Snake’s Take: Huge Coaches Salaries Sending “Bad Message”

You’re never too old to go back to school.

Jim Harbaugh proved that after his divorce from the San Francisco 49ers which can be explained simply as “irreconcilable differences.”

So Harbaugh packed up his khaki’s and moved on to the midwest. Back to Ann Arbor, Michigan where Wolverines fans are hoping to erase the Brady Hoke era as quickly as possible. The maize and blue deep pockets lured Harbaugh with a seven-year, $35 million deal which included a $2 million signing bonus. 

These are the types of contracts the “big fish” of college coaches are now reeling in.


Absolutely according to one college football analyst.

“I think it’s a bad message to be sending,” Pac-12 Network’s Jake Plummer told’s Brad Cesmat in a recent phone interview. “I don’t think anybody’s worth [seven] million as a coach unless they’re going to come in there and be in the national championship game every year.”

In this modern-day era of college football, money talks. The “Power Five” conferences (SEC, Pac-12, Big 10, Big 12, ACC) collect millions each year from lucrative television contracts. The hefty paychecks help not only the football program but several other facets of the athletic department–like women’s and Olympic sports which generate little or no revenue.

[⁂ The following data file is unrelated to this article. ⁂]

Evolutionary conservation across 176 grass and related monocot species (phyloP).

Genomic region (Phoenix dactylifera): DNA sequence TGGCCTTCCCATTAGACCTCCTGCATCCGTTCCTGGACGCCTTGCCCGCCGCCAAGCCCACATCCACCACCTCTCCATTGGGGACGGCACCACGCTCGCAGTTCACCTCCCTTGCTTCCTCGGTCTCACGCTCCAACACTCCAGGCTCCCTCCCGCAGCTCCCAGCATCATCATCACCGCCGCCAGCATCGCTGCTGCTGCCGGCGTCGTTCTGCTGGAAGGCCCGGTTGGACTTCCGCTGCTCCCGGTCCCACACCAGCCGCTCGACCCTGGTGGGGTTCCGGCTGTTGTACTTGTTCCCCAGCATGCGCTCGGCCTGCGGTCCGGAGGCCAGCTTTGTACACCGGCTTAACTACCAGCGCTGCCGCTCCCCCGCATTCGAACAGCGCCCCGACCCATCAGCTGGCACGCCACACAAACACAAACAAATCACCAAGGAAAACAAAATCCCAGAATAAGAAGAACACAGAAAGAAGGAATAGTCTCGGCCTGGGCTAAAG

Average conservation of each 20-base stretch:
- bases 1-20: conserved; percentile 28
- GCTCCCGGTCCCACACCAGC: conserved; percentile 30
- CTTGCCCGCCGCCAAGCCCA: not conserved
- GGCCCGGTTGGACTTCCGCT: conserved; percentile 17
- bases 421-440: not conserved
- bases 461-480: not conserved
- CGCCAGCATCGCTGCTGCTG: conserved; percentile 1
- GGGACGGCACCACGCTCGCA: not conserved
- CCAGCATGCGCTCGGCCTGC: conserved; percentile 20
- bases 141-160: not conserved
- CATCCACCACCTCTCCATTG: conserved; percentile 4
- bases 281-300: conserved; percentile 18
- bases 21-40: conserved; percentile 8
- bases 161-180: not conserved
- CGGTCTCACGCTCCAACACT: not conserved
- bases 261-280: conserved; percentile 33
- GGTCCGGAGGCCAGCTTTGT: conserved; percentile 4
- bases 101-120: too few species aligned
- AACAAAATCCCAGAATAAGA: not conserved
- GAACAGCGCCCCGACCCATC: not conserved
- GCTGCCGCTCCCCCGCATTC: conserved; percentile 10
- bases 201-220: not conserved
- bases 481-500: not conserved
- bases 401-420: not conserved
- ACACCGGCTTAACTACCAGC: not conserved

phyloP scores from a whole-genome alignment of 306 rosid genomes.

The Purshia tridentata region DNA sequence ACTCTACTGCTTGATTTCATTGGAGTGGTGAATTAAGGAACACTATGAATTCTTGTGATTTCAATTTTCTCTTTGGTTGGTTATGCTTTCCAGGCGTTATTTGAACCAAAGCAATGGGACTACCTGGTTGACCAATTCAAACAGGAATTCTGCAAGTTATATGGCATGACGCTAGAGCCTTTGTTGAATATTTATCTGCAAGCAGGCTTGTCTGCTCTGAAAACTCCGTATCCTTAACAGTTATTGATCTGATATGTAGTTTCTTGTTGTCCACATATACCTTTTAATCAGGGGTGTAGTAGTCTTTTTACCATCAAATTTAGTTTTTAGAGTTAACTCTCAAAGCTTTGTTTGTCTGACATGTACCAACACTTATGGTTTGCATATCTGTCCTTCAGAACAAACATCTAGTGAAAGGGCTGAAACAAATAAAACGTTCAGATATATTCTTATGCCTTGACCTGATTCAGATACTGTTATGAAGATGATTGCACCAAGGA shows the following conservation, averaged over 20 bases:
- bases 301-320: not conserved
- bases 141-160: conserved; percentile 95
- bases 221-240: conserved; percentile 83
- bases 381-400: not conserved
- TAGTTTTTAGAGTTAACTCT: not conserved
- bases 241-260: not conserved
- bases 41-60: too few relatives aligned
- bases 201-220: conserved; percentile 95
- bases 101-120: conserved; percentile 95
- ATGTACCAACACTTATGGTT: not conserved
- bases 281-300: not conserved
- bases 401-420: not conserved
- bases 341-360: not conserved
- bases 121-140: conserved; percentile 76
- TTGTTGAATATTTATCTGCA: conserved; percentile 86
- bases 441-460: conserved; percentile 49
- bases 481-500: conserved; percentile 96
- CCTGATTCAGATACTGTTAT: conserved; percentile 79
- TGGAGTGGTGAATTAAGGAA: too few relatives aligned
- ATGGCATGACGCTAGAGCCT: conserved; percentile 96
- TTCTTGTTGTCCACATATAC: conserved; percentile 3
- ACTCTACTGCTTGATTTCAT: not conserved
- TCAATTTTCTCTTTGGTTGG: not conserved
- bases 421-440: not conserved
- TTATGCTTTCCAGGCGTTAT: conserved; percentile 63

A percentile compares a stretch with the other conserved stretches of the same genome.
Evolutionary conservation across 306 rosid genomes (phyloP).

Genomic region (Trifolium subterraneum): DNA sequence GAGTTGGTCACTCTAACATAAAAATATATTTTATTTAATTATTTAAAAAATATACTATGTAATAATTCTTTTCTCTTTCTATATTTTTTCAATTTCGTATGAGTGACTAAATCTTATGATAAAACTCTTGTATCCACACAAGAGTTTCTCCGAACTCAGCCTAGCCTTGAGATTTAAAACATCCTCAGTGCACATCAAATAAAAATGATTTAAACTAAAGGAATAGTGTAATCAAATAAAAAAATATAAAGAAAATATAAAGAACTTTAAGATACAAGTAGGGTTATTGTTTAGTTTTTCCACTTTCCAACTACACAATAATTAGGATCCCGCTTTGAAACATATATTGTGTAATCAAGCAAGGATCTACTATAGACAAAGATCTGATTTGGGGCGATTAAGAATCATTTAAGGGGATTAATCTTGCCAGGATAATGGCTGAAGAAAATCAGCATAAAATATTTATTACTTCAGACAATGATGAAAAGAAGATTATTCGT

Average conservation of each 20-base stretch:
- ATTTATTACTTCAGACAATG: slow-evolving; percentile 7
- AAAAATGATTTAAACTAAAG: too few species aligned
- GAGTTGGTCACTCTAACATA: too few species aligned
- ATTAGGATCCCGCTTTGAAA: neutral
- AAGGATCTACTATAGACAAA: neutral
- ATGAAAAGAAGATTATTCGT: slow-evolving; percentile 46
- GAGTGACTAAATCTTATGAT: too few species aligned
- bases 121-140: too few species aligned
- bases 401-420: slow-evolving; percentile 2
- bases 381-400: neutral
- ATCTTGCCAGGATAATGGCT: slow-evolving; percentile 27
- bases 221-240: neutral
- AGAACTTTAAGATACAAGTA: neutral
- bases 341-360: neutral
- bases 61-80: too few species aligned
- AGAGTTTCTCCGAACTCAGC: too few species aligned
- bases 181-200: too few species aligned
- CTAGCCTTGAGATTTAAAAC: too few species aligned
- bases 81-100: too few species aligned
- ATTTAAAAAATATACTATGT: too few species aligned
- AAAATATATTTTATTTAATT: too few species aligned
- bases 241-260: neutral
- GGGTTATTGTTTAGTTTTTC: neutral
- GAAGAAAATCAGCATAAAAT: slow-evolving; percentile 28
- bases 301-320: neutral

Plummer sees an inequality in the current pecking order.

“The college athlete continues to just get by barely with the amount of money and scholarships,” he explained to Cesmat. “I know there has been some changes and some talk of allowing a little more compensation…that’s the nature of the game. I think it’s going to keep getting worse and worse.”

He believes people soon forget the universities are about higher education, not football. Harbaugh’s hefty contract being a perfect example.

“Michigan’s desperate,” he said. “They’re bringing back one of their former players. He’s done a great job at Stanford and with the 49ers. [He] has a great track record…but I don’t like the amount.”

Five other coaches: Alabama’s Nick Saban, Michigan State’s Mark Dantonio, Oklahoma’s Bob Stoops, TexasA&M’s Kevin Sumlin and Texas’ Charlie Strong all make at least $5 million annually.

Arizona’s Rich Rodriguez makes around $3.3 million, ASU’s Todd Graham around $2.7.

Saban is the highest paid coach at over $7 million annually.